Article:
We audited the databases across all environments and made sure they had the same contents (tables, views, stored procedures, lookup table contents, etc). ([bug 1435313])
We threw together a proxy to allow minidump stackwalker access to the private symbols data for stack symbolication. ([bug 1437928])
We redid how minidump stackwalker was configured and unified that configuration across all environments. ([bug 1407997])
We had to figure out how to move 40 TB of data  from one AWS S3 bucket to another (and in the process discovered we had crappy keys--boo us!). We had problems with S3DistCp crashing after running for hours without doing any copying. We had more success with s3s3mirror.
We had to write a bunch of code to maintain data flows for some data I'm not going to mention that's a royal pain in the ass. It now resembles an MC Escher drawing, but it "works". I can't wait for it to go away.
We wrote new deploy pipelines and Puppet files and templates.
We figured out autoscaling rules for processor and webapp nodes.
We set up new dashboards in Datadog, new RabbitMQ accounts and queues, a new Elasticsearch cluster, new RDS instances, new AWS S3 buckets, monitors, alerts, deploy notifications, and so on. ([bug 1419549], [bug 1419550], [bug 1425925], [bug 1426148], [bug 1438288], [bug 1438390])
We ran load tests. We tweaked things and ran some more.
We had meetings--tons of meetings! Pretty sure we had meetings to discuss when we should have meetings.
We did all this while maintaining an existing infrastructure and fixing bugs and adding features.
|||It would have been more, but we wiped all our crash data at the end of December, so we only had 3 months of data to move.|
Where are we at now?
On March 28th, we cut over to the new system:
We had the minorest of minor issues:
- I forgot that the data flow for the thing I shall not name and despise because it is the unholiest of unholy things works differently in production than all the other environments and when we cut over, we needed to manually tweak the crontabber record for it so that it would run correctly on Friday. We discovered the issue after a few hours, tweaked the crontabber record, and we're fine now.
- We discovered there was a bug in this thing we decided to rewrite wherein the process ends before it has time to ack the crashes in RabbitMQ that it just pushed. The next time it starts up, it runs through the same crashes. Again. And Again. And Again. Every two minutes. Then on Sunday, those crashes started raising IntegrityErrors since the date embedded in the crash id did match the submitted_timestamp and so the processor was trying to jam it in the wrong database table. We shut it off and now that's fine.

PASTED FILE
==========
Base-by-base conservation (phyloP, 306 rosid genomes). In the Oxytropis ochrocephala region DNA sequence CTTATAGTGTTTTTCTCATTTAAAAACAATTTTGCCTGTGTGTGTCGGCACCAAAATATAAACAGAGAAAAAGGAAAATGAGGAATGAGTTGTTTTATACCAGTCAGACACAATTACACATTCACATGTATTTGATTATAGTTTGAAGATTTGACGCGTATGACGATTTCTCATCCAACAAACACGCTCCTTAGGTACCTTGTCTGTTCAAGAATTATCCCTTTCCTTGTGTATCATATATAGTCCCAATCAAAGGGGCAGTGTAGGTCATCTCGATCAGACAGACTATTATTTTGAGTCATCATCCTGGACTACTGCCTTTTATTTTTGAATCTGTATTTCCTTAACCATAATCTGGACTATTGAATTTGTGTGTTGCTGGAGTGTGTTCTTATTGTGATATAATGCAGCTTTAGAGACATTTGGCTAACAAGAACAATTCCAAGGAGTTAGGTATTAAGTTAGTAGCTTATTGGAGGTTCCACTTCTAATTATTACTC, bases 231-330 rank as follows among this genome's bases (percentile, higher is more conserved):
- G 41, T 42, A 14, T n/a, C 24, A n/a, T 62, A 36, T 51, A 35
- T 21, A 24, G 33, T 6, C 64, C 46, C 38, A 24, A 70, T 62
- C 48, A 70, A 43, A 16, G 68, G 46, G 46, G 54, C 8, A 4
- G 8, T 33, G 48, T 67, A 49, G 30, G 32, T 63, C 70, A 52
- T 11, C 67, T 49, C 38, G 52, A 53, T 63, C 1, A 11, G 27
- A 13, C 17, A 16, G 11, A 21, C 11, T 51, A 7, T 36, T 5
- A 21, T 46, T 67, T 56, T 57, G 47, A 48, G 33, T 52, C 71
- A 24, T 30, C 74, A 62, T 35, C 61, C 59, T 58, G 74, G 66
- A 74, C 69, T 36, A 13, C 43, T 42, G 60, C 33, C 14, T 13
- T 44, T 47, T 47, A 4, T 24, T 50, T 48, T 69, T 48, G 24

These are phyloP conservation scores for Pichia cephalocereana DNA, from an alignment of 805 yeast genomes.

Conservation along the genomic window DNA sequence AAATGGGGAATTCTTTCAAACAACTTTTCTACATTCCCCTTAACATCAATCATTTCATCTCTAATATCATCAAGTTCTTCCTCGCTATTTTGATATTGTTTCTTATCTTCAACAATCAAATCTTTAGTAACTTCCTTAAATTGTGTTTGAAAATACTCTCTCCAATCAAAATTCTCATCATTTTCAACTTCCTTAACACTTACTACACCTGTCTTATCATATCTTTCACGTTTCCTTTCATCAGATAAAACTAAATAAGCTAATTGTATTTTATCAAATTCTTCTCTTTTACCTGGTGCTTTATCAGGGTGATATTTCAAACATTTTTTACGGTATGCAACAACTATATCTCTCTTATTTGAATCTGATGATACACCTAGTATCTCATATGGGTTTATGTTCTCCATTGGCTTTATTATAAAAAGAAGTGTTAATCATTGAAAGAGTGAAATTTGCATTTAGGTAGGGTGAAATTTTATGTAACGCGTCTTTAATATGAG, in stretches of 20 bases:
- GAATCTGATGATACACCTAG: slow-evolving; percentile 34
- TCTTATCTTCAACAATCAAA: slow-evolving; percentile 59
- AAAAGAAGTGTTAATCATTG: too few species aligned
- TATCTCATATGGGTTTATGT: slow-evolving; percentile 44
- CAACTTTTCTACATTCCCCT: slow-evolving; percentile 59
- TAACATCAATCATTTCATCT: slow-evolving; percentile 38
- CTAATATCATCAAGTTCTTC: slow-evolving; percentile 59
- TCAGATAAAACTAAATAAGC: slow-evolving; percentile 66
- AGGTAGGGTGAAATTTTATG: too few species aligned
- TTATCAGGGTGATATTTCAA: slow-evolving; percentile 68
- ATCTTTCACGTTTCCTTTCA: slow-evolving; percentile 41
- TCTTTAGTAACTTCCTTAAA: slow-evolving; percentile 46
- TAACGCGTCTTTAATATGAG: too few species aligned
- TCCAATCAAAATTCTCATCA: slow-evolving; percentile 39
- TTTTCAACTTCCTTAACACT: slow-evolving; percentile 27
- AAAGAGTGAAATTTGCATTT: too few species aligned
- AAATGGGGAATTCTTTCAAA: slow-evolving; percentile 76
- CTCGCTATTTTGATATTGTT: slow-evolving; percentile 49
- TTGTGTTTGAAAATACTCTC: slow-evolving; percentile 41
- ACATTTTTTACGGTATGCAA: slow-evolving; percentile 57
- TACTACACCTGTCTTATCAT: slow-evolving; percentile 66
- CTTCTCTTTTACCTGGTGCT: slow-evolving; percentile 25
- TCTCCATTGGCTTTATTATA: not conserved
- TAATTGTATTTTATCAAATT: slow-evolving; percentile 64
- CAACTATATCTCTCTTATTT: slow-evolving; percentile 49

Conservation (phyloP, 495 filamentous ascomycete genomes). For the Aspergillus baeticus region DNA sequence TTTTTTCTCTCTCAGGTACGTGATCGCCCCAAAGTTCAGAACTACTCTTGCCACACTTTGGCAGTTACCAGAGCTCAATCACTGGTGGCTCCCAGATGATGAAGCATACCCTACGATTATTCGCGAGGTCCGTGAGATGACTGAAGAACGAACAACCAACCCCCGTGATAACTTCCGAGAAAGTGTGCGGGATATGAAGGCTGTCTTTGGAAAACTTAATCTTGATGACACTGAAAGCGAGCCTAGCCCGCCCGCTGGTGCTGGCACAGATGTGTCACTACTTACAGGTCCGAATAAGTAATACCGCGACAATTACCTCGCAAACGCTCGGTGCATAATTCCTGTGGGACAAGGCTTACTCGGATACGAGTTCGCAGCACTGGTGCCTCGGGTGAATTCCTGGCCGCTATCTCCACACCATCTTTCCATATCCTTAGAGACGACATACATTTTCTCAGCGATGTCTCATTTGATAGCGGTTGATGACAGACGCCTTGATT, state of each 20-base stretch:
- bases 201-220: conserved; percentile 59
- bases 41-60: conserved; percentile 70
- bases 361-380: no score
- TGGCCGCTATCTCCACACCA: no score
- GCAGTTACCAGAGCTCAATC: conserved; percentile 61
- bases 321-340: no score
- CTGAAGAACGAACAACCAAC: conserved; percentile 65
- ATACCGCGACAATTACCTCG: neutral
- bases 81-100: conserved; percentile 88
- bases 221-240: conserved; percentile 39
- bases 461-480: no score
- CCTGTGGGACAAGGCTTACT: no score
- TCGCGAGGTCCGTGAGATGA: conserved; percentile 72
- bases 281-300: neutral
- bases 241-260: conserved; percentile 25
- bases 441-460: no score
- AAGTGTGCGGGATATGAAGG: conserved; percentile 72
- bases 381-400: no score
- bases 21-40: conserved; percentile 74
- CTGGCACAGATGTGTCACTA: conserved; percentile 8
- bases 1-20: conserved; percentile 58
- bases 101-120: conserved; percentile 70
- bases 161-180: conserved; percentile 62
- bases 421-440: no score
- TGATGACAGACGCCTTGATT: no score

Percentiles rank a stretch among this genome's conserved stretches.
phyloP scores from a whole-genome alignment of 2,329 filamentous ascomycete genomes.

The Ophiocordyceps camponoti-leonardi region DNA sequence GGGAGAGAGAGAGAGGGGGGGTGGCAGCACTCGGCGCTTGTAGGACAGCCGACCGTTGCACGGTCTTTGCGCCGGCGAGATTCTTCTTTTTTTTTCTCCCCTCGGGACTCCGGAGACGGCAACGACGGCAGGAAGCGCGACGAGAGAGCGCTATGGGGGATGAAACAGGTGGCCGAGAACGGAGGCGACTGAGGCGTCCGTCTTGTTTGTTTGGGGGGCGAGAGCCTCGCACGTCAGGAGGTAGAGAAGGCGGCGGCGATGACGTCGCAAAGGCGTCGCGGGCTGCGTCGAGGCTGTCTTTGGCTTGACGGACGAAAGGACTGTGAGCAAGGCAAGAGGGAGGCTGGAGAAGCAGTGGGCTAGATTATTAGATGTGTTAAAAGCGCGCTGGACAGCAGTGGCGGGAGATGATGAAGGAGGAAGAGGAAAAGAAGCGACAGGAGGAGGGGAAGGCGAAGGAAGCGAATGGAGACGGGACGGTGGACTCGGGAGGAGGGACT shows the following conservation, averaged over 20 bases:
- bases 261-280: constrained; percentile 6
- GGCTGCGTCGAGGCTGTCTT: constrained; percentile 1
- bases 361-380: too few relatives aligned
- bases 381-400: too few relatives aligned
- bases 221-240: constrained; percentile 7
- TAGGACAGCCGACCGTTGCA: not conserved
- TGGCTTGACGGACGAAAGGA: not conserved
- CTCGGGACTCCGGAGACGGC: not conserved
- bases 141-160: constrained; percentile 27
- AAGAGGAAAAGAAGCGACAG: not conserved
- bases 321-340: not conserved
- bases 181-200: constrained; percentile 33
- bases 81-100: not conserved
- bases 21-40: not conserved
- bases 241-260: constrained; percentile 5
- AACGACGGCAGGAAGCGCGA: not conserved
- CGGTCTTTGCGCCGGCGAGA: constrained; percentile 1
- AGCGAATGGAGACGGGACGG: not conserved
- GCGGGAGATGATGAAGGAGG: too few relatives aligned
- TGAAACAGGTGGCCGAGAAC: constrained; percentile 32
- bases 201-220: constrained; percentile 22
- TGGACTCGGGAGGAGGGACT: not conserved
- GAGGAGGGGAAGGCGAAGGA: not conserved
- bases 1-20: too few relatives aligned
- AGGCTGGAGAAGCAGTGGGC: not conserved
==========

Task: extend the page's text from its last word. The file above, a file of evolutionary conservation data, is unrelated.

- We discovered we needed to raise the nginx upload max file size for the reverse proxy that sits in front of Elasticsearch because some crashes are big. Like, really big. We raised it. Those crashes are saved to Elasticsearch now. Now that's fine.
- We had to wait for the last S3 mirror to finish which took a couple of days. During that time, we were missing some crash data that had been collected and processed last week but was indexed in Elasticsearch, so it was searchable, so only sort of missing. We knew this and had notified users accordingly. This is fine now.
All minor things--no data loss. The equivalent of moving from one mansion to another mansion in four hours and in the process misplacing your golf clubs in the shower stall of the bathroom for ten minutes. Nothing broke. No data loss. No biggie.
This was a successful project. There are some minor things left to do. This unblocks a bunch of other work. Things are good.
We probably could have done better. We did some of the work a few times and if we did it "right" the first time, we might have finished earlier.
We had a lot of failures caught by simulations, tests, loadtests, runthroughs of system checklists, Sentry error reporting, Datadog graphs, and other places.
It's likely we'll hit some more issues over the next few weeks as we get a feel for the new system.
Still, it feels good to be done with this project.
Blog posts of past migrations
While working on this post, I uncovered posts from past infrastructure migrations:
- April 20th, 2009: Socorro Dumps Wave Goodbye to the Relational Database
- May 15th, 2009: Socorro Moves to New Hardware
- January 1st, 2011: The new Socorro
- January 21st, 2011: Socorro Data Center Migration Downtime
- January 17th, 2015: The Smoothest Migration
I didn't find one from the last big migration which I think was June or July of 2015.
If you know of others, let me know. It's neat to see how it's changed over the years.
Members of the team over the period we built the new Socorro in lexicographic order:
- Adrian Gaudebert, dev
- Brian Pitts, ops
- Chris Hartjes, qa
- Greg Guthe, security
- JP, ops
- Lonnen, manager, dev
- Matt Brandt, qa
- Miles Crabill, ops
- Peter Bengtsson, dev
Also, thank you to Miles, Brian, Mike, and Lonnen for proofing drafts of this!